of the same descriptions 4.03 of clean wool. The yield of the lambs was also highly satisfactory.The lambs, shorn in grease which were taken in the earlier part
of the year yielding a nett average of 2.88 and those that were washed 1.79 Ib. The clip of the purchased sheep also proves that the Company had selected the best
wool producing wethers in the northern districts, their average being 3.34 of snow white wool per sheep, being the average of all sorts, not including lambs to 3.78 of washed wool being the best result ever previously attained on Warrah.
120 bales of greasy wool and 1416 bales of washed have been despatched giving a total of 1536 as the result of the years operations.
My brother at Windy is complaining that his stock of draught horses are likely to become unequal to the demands made upon them for watering the sheep and has requisitioned me to send him not only 4 extra
draught horses but chaff and corn for those which are doing the heaviest amount of work.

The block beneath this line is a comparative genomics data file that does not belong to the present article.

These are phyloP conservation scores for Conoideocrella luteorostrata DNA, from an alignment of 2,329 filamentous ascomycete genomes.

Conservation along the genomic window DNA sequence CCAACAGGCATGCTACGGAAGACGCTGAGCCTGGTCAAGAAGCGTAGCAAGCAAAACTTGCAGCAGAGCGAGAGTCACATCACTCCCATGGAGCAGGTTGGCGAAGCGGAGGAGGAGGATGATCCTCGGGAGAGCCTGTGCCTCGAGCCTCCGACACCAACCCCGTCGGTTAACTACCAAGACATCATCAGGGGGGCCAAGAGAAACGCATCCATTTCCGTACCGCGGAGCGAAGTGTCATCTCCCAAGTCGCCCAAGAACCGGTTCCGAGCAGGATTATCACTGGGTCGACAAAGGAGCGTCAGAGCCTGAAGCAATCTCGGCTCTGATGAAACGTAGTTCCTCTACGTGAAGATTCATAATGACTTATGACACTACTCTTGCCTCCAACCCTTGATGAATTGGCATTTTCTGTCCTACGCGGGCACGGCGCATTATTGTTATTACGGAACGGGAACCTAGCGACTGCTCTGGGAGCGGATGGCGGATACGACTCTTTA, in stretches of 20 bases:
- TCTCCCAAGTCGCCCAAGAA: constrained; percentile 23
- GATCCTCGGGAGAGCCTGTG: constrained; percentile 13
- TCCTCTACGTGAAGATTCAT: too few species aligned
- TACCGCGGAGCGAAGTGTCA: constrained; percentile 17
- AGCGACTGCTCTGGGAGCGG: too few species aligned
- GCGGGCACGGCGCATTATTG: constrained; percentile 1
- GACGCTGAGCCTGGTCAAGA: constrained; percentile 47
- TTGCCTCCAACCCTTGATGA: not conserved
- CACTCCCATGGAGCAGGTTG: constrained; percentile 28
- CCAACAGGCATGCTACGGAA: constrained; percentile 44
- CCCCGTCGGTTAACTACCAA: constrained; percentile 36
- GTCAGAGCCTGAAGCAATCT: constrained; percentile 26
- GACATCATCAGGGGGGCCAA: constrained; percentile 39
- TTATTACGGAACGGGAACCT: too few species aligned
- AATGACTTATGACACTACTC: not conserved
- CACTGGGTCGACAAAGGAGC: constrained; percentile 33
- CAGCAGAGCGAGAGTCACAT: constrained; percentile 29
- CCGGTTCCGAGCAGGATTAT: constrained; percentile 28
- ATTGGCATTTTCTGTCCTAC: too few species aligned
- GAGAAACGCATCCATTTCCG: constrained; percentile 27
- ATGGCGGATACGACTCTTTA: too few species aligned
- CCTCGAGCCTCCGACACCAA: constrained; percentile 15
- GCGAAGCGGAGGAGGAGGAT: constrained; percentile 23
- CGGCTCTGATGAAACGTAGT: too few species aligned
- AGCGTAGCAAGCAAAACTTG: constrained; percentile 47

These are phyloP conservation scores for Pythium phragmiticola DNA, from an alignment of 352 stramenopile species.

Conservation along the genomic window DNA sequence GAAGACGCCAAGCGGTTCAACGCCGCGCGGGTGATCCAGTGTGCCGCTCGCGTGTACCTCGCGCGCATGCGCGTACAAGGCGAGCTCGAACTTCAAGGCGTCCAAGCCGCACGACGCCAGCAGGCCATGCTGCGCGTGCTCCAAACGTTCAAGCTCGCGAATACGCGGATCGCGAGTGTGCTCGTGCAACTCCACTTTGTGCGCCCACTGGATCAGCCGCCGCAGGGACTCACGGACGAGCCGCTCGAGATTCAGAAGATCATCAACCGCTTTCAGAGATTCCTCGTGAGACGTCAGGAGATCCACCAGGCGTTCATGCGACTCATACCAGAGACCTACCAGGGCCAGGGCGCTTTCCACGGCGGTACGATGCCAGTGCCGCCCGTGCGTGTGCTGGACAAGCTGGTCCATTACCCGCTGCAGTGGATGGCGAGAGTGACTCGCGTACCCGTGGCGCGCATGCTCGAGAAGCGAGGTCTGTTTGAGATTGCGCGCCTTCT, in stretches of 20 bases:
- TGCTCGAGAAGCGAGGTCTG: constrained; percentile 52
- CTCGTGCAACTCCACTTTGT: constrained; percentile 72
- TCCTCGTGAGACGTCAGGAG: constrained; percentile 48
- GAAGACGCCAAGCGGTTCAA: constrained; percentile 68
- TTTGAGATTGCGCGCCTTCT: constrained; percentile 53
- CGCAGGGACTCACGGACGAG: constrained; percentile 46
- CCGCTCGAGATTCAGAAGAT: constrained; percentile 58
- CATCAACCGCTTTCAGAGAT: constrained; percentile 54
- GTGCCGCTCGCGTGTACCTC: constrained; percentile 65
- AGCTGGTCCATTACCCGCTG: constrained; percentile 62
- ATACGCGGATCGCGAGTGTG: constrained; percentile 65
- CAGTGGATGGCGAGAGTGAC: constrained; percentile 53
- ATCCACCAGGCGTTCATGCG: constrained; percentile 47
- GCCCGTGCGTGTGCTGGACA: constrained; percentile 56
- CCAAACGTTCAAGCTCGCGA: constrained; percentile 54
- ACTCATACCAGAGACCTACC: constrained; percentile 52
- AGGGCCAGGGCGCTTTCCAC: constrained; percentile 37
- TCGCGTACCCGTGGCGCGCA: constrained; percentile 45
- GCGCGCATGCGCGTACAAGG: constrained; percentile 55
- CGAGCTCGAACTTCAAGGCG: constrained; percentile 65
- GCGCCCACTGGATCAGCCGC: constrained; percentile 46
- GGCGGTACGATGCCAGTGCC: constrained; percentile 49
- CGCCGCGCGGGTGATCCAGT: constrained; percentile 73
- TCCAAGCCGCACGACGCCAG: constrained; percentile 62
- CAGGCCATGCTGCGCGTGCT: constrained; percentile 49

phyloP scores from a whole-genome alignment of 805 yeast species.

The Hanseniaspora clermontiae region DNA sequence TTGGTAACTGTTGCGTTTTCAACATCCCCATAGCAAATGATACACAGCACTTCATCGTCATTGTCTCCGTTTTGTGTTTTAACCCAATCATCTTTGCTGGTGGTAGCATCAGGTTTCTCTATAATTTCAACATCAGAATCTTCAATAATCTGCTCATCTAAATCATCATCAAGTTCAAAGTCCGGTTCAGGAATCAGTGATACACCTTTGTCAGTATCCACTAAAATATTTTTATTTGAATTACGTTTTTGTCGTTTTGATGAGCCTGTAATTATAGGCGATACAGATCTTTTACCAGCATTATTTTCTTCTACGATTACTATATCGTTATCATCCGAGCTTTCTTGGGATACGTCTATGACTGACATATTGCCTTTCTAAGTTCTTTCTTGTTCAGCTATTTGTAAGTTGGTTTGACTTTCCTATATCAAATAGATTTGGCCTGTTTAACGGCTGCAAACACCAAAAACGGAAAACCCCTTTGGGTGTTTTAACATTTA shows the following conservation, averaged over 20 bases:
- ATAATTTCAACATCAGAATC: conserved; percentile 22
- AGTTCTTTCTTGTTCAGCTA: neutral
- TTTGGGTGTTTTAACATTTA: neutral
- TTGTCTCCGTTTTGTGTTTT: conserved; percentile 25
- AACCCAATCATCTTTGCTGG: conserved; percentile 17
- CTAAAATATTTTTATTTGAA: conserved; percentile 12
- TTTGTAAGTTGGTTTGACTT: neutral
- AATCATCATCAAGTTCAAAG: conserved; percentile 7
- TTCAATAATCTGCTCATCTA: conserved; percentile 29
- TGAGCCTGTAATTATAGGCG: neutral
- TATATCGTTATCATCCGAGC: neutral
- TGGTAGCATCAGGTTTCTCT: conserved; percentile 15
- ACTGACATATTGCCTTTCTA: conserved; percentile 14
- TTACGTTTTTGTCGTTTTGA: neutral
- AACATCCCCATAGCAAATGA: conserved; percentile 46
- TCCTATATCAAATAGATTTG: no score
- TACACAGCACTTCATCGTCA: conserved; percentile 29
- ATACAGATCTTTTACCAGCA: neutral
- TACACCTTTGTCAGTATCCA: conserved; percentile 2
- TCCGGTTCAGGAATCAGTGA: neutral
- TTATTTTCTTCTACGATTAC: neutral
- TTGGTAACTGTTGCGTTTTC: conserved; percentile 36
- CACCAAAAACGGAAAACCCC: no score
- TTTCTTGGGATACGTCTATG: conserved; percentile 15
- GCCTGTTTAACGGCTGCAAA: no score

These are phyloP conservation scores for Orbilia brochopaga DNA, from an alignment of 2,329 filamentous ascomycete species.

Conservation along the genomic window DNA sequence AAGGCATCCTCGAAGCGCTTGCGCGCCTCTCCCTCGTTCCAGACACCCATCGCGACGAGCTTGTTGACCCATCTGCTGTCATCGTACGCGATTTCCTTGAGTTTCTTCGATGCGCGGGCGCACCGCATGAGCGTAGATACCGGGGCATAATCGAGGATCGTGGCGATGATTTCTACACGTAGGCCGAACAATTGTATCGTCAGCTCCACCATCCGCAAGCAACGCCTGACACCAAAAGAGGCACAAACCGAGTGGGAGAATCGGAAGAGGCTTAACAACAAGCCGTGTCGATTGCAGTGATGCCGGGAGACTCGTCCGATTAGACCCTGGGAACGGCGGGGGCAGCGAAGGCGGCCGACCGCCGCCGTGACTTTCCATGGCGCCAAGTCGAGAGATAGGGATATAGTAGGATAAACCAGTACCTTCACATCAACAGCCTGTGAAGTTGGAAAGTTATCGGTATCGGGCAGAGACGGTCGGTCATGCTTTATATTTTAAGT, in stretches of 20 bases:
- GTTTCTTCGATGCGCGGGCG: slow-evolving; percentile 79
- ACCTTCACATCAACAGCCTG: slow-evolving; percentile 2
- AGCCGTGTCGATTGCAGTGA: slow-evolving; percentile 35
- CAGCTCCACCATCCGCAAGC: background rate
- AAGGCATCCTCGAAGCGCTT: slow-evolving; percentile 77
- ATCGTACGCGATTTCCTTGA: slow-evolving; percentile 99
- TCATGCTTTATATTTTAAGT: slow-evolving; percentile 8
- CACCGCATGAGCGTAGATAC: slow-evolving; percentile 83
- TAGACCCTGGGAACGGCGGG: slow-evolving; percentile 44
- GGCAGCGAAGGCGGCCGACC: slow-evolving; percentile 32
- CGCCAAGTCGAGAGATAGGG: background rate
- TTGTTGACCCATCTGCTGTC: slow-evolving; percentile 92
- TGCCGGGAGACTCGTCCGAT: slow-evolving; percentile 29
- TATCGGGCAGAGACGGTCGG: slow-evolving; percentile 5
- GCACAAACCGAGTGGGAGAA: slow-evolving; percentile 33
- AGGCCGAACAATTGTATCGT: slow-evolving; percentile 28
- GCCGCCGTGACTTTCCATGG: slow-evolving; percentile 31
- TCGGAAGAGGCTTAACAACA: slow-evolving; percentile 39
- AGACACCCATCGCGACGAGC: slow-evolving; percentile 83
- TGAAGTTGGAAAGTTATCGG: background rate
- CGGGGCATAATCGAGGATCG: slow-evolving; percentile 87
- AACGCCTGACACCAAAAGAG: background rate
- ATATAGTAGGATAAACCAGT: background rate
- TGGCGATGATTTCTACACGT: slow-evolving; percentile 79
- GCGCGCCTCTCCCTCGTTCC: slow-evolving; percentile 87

FAIRBAIRN TO GREGSON, 27 DECEMBER 1883.
[James Fairbairn was George Fairbairn's brother and was working at West Warrah, or Windy Station today.]
I am happy to say Christmas passed away without any hindrance to the work or annoyance to myself. The desire for grog amongst the men was very great and fearing that they would slip off to the publicans during the night I provided a Christmas dinner for all those waterdrawers who had worked throughout the day and at 7 p.m.
I gathered them in. I gave them plenty to eat and lots of coffee to drink and kept them amused till near 9 o'clock and then despached them to their respective homes. On
the following morning I was out early to go round to all the wells and found every man at his post. In this way I think I prevented a drinking bout which had it occurred, on the station at this critical period would have brought about an amount of trouble
and annoyance easily understood by you.
FAIRBAIRN TO GREGSON, 5 FEBRUARY 1884.
Although reports are to hand of heavy storms in Queensland and to the North, I regret to state that we have not participated in the same visitation and am inclined to think, that so far as New South